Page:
As budget cuts continue to hit the Park and Recreation Department, friends groups are going to become more vital for trails to meet users’ needs. “The city funds the construction of these trails through bond money, but that does not provide for maintenance, beautification, and many amenities,” Kleinman says. “When new facilities are constructed, it adds additional maintenance burden to the parks department. The department’s budget for 2011 is $10 million less than it was in 2009, but we have expanded the system. Friends groups play a vital role by complementing the city’s maintenance efforts as well as providing for amenities.”

So you know about the Trinity River Corridor Project. You’ve heard about the levees and the toll road. You’ve seen little progress these past few years, but you’re not satisfied. You want to see more. Lucky for you, 2011 is a good year for the project. For starters, the city of Dallas will open the standing wave. So get out your kayaks. “Kayaking is a great national sport,” says Gail Thomas, president and CEO of the Trinity Trust Foundation. “A lot of people don’t realize what a popular sport it’s become all over the country, and now Dallas is going to be a part of that recreation.”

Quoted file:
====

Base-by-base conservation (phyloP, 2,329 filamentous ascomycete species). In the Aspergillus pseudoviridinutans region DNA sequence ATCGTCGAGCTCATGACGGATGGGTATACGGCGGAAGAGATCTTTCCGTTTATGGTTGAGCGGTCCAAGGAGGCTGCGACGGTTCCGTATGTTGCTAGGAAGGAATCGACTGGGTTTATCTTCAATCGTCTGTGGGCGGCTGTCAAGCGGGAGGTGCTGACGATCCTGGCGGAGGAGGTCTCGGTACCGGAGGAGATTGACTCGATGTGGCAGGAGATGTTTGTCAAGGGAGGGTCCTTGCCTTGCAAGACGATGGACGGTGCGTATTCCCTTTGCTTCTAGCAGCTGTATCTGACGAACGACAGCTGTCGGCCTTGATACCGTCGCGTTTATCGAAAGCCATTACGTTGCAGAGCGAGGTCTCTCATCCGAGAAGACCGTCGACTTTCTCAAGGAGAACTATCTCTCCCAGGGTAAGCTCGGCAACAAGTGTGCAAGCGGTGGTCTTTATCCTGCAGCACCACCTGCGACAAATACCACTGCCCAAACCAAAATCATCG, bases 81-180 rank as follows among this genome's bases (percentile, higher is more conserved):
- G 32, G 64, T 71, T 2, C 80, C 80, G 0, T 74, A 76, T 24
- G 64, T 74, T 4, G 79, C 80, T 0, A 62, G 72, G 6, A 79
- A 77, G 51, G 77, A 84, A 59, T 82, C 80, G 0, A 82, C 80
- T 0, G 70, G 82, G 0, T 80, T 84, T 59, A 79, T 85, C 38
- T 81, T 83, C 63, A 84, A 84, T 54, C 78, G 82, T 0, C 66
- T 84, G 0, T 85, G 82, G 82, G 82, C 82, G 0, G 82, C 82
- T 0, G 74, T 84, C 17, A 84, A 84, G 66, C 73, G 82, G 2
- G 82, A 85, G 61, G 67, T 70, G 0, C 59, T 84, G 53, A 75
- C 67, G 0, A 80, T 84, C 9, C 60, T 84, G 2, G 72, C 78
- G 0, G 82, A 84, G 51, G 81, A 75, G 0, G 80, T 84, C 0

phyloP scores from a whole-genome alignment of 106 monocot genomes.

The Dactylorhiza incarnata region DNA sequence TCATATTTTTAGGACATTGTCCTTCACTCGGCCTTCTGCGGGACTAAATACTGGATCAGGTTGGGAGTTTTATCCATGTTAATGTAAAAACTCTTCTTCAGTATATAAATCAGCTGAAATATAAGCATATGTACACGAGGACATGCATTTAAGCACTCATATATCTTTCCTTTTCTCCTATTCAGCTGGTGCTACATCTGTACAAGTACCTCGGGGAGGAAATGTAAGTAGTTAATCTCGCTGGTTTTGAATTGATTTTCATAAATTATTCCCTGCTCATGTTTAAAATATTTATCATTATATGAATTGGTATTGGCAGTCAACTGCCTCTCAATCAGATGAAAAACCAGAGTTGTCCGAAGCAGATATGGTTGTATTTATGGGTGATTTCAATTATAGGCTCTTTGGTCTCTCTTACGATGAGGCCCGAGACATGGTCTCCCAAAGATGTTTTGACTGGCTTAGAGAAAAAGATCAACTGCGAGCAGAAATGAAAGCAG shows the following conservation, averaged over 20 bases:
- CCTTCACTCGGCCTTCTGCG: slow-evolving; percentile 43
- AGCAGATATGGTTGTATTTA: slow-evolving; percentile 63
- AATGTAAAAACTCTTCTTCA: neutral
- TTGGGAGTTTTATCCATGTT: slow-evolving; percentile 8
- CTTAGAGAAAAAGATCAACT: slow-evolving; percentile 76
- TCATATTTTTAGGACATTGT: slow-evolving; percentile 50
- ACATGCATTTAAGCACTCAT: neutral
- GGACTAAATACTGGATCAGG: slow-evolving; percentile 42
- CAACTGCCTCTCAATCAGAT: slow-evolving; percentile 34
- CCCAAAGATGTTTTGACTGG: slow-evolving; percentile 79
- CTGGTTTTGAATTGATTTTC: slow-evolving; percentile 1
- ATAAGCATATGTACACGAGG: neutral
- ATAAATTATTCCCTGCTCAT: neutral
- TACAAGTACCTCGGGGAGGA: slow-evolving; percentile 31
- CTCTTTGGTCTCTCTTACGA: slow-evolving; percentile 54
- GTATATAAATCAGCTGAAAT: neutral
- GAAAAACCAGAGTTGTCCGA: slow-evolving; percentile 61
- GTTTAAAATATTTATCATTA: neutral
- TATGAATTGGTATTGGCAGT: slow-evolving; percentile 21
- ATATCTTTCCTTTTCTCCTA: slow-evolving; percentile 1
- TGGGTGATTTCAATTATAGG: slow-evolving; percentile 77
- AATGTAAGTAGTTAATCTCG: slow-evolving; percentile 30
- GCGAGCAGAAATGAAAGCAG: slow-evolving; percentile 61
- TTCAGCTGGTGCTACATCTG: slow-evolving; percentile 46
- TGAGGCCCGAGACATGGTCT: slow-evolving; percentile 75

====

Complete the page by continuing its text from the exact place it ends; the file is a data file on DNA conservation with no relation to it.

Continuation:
Along with the opening of the standing wave, construction on the 600-acre Texas Horse Park will also begin. Located just half a mile from the Trinity River Audubon Center, the horse park will host competitions, offer therapeutic riding programs, and provide miles of trails. For those who prefer to travel on foot or bike versus animal, the Trinity Strand Trail will be for you. When completed, the trail will be 7.8 miles long and will connect from the Katy Trail down to the Audubon Center. Construction will begin this year on 2 miles of path following the old Trinity River. Plans for a separate trail for bikers and pedestrians are in the works, but the trail will start off as just one shared lane. “Everyone’s welcome that’s not motorized on our trail,” says Shelly White, executive director of the Trinity Strand Trail. Two trail heads already exist for the Trinity Strand Trail, and the first 2 miles are funded, but White is looking for more money to complete her vision.

If your knees can’t take the pounding they used to, Peter Payton, director of field operations and community outreach at GroundWork Dallas, has some good news. With the recent opening of the Lawnview DART station, there is now a 10-mile soft trail connecting to DART. Payton looks forward to one day connecting all of Dallas with trails.